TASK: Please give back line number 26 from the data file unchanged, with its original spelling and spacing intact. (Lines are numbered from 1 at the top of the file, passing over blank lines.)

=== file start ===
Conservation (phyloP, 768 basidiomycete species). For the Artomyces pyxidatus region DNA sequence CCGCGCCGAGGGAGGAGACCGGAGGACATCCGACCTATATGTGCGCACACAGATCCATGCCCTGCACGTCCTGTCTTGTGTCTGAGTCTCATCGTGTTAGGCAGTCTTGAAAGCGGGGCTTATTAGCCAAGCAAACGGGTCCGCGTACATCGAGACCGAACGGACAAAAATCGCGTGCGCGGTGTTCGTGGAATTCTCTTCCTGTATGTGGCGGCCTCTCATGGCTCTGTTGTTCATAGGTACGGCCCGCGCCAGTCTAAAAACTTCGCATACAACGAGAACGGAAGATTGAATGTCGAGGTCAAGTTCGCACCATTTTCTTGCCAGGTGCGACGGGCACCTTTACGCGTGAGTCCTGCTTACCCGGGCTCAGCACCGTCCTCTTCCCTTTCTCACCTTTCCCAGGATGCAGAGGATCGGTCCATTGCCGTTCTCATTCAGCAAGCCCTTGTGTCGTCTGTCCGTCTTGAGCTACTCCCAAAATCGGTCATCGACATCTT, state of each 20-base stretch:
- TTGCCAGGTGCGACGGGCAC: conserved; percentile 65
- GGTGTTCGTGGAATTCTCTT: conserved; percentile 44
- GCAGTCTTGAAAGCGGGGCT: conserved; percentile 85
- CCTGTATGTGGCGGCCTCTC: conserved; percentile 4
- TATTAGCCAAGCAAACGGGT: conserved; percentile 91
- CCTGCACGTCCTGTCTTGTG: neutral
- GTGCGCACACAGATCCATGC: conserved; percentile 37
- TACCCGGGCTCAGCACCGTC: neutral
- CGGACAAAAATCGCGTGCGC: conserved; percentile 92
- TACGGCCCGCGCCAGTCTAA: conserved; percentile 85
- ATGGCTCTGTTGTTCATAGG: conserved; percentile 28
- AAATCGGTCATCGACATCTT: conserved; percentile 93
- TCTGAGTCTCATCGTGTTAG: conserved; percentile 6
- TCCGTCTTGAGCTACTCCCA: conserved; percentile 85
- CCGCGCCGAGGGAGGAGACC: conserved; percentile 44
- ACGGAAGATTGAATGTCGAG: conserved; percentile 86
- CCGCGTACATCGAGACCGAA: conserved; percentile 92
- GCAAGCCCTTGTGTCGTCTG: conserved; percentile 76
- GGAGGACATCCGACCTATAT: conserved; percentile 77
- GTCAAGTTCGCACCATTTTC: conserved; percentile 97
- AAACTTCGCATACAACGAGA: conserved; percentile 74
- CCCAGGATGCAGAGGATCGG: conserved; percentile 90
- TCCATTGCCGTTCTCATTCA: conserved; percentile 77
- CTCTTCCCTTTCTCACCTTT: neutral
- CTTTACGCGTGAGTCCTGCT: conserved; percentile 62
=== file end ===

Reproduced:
- CTTTACGCGTGAGTCCTGCT: conserved; percentile 62